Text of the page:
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Spring Book – Chapter 10 – Caching

Cache is a component that transparently stores data so that future requests for that data can be served faster. The data that is stored within a cache might be values that have been computed earlier or duplicates of original values that are stored elsewhere. If requested data is contained in the cache (cache hit), this request can be served by simply reading the cache, which is comparatively faster. Otherwise (cache miss), the data has to be recomputed or fetched from its original storage location, which is comparatively slower. Hence, the greater the number of requests that can be served from the cache, the faster the overall system performance becomes.

–          wikipedia.org

“Cache” is a specialized form of computer memory.

–          About.com

A cache stores recently-used information in a place where it can be accessed extremely fast.

–          techterms.com

 To store data locally in order to speed up subsequent retrievals.

–          pcmag.com

One of the new features added in Spring Framework in its version 3.1 is its support for transparently adding caching into an existing Spring application. Similar to transaction management, it allows developers to incorporate consistent use of various caching solution available in market with minimal or no impact on the source code.

In this chapter we will first go through various caching concepts and why it should be used in your application. We will then delve deep into as to how we can do this in your Spring application. In these sections we will cover the various nitty-gritties involved in configuring caching for your application. We will also see Spring’s support for other third party cache libraries available today and then finally wrap the chapter with the concept of distributed caches to some extent.

After reading this chapter you should have a clear idea of the cache abstraction provided by the Spring framework and also have a very clear idea of using caching in your existing and new application build on Spring Framework.

Why Caching?

Caching has been one of the methods employed to speed up an application and relieve its workload. Its usefulness is particularly apparent today with the rise of social web applications, visited by thousands of people at the same time. Moreover caching should be something orthogonal, having minimal or nil side-effects to the business logic that a developer writes. There are many cache libraries in Java world, both commercial and open source.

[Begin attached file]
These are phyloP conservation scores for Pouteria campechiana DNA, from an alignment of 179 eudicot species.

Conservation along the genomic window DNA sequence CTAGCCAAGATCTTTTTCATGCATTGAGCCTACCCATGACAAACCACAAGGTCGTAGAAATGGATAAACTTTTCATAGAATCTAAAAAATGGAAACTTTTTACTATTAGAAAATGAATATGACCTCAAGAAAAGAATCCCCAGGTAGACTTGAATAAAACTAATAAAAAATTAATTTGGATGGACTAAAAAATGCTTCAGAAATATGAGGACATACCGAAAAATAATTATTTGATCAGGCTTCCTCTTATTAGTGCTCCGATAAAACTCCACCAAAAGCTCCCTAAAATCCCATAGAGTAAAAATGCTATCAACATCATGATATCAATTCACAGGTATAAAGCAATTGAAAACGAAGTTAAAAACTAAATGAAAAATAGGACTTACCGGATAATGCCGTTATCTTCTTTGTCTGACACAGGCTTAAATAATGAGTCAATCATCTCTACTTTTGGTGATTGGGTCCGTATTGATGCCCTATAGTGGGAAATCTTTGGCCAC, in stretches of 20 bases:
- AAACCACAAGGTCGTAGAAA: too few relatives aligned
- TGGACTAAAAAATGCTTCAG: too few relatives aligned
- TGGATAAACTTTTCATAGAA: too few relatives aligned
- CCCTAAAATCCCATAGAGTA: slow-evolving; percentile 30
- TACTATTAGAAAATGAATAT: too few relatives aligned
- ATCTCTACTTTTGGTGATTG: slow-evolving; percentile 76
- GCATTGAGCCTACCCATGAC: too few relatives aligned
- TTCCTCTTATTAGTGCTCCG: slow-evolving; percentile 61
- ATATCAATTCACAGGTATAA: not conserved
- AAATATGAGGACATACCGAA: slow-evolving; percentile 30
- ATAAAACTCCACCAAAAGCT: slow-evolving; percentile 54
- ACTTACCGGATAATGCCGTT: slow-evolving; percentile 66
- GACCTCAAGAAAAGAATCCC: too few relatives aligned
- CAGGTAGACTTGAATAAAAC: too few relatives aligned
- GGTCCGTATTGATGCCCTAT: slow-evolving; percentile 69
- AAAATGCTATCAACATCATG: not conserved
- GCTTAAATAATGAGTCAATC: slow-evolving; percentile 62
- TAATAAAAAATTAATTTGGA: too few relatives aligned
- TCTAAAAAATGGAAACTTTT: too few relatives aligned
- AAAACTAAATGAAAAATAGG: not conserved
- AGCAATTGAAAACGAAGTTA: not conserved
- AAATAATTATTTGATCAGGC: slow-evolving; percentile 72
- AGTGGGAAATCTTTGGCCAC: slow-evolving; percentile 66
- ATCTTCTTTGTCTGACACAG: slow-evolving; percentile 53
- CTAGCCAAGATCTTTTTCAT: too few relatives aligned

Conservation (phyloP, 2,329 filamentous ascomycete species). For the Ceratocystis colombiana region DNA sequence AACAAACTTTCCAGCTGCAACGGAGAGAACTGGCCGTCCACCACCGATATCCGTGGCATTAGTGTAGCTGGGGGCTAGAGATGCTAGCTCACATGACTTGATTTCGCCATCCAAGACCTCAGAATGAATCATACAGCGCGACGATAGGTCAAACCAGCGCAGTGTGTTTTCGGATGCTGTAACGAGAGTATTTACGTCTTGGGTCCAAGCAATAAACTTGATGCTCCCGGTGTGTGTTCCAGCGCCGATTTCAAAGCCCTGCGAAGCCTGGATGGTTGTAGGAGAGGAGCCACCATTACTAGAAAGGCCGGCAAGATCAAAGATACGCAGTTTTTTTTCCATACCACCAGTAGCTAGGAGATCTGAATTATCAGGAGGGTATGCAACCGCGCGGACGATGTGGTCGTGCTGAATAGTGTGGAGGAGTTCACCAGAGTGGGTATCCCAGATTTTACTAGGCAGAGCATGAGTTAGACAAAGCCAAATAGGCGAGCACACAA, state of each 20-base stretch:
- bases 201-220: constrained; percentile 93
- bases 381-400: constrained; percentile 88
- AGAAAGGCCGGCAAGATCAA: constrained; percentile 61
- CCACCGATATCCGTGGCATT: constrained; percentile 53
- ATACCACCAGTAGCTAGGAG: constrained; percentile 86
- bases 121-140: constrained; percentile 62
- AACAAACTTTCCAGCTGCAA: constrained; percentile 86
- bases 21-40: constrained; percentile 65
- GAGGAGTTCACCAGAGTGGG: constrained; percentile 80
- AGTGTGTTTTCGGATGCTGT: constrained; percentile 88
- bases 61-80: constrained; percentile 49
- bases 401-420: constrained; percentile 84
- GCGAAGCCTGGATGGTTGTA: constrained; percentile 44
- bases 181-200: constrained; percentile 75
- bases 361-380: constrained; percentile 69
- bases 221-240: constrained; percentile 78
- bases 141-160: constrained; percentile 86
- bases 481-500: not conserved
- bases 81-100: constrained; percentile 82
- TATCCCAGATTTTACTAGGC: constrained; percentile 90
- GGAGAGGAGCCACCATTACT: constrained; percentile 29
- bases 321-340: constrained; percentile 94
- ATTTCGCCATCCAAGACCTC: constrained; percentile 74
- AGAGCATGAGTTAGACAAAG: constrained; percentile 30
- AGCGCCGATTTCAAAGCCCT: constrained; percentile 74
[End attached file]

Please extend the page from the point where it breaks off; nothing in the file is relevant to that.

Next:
Caching is an essential tool for scaling web applications. It avoid disk access, I/O, CPU power and network traffic – primarily to the backend relational database in modern web applications.


Application without Caching Layer

An application that doesn’t have a caching layer has the following  known problems:

  • Every call creates new objects in CPU memory and Java heap.
  • Duplicate objects in Java heap due to repeated database calls.
  • All data comes from database which involves network call and is very expensive in nature.
  • Due to network involvement in various steps in the overall execution, response times get affected.
  • A single call might in turn call multiple data sources to get all required data, in which case it becomes more expensive and more time consuming.
  • Due to high amount of objects in Java heap, it could trigger Java garbage collection which is very expensive.
  • There is an additional requirement of CPU in doing the marshalling of data from database to the format required in the application layer.

Figure 10-1 shows a typical application without caching layer. It shows applications interacting with more than one data source to retrieve all the required data in your application. It also shows interaction of application directly with various data sources which are very expensive and also time intensive.

Figure 10-1. Application interactions without caching layer

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